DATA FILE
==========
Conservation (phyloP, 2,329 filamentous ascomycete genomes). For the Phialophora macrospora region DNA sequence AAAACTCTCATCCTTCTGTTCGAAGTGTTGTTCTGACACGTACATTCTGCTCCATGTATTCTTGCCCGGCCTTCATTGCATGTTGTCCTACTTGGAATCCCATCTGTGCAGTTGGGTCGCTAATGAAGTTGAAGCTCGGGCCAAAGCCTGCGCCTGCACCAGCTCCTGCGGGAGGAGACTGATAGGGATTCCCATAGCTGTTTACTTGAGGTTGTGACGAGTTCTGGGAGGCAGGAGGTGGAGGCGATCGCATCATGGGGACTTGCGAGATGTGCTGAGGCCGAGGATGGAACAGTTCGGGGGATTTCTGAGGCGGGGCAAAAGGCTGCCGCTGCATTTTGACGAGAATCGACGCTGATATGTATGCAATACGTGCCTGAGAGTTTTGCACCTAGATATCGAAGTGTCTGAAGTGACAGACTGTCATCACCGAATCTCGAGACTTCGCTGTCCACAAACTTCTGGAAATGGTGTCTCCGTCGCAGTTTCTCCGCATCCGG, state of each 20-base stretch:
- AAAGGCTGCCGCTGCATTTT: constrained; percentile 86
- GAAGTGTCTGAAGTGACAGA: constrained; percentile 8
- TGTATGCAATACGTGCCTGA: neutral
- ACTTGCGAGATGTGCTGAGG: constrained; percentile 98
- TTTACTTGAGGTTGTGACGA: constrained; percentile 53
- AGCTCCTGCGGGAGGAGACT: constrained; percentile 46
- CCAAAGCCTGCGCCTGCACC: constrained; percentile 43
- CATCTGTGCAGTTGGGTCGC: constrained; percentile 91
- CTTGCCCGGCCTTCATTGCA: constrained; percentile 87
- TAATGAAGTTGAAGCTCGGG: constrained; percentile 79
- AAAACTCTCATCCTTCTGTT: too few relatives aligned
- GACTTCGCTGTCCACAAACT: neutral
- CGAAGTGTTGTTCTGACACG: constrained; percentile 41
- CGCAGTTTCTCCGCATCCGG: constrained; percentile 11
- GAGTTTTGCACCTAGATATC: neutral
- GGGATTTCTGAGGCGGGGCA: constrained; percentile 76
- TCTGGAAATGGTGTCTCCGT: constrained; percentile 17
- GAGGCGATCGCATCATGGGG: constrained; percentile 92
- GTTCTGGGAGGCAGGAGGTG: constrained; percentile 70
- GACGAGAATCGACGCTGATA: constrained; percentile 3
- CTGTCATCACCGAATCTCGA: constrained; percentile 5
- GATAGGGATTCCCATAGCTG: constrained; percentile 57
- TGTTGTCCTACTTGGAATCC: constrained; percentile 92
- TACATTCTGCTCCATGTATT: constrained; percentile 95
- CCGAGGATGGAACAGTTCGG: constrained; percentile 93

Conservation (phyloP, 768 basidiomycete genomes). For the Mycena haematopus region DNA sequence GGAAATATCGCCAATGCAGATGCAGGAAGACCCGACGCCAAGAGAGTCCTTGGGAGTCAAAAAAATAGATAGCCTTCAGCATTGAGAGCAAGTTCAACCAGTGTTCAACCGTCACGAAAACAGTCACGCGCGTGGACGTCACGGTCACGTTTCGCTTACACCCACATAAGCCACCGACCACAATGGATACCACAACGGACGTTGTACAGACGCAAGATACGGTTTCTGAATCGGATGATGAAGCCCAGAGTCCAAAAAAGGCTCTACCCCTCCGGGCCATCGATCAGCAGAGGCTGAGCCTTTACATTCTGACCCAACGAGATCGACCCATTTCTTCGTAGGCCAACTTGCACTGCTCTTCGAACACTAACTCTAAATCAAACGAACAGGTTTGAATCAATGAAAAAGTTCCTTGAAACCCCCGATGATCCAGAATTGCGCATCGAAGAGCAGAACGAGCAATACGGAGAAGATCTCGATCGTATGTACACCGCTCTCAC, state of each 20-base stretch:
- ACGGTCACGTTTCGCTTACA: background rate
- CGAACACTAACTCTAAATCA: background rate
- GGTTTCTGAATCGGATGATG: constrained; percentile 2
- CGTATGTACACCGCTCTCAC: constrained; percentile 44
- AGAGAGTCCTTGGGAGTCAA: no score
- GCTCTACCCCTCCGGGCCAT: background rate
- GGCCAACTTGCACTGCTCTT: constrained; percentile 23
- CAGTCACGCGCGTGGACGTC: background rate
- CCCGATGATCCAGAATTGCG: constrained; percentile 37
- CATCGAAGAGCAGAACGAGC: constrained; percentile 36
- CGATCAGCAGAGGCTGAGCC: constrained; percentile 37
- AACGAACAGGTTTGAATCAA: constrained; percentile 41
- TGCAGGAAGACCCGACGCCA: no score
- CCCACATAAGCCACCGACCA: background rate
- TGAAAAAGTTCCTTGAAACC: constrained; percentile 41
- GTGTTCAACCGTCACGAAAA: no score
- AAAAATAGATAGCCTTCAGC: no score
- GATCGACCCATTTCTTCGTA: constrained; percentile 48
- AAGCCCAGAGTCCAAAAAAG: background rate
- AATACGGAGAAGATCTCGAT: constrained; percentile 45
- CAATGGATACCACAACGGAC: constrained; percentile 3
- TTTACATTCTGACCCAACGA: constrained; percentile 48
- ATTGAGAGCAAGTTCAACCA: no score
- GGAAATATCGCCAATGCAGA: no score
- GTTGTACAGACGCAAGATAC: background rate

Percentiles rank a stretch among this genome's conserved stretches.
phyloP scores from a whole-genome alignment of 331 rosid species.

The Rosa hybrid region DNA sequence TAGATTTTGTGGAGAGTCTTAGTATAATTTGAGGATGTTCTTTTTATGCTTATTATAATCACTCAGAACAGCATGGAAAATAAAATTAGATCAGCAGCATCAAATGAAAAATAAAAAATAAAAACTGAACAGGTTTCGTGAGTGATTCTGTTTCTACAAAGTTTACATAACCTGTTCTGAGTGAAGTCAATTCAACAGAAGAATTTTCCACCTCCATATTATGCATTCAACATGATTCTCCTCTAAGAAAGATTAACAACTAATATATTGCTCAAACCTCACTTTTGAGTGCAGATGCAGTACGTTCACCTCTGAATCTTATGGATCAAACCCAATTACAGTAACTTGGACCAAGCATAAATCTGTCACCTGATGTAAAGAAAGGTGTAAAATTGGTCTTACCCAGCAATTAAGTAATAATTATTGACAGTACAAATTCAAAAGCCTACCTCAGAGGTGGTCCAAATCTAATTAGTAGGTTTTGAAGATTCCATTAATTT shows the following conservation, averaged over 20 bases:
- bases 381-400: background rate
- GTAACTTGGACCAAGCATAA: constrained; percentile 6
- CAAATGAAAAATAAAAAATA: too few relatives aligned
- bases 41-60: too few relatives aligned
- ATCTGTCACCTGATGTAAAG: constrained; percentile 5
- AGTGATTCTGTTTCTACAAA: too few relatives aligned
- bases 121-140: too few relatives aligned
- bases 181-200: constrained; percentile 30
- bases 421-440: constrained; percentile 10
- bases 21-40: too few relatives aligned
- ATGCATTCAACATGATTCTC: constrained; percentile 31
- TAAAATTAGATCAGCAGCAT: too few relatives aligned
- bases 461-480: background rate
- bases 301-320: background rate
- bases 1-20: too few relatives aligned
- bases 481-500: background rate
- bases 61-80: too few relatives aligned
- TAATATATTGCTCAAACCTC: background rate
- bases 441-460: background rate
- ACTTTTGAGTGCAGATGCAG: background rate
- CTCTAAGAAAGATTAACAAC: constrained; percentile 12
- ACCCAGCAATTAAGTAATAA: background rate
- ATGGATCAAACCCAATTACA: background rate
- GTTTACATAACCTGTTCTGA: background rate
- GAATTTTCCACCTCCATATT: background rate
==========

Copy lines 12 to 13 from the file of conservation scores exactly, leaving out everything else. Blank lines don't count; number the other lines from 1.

- AAAACTCTCATCCTTCTGTT: too few relatives aligned
- GACTTCGCTGTCCACAAACT: neutral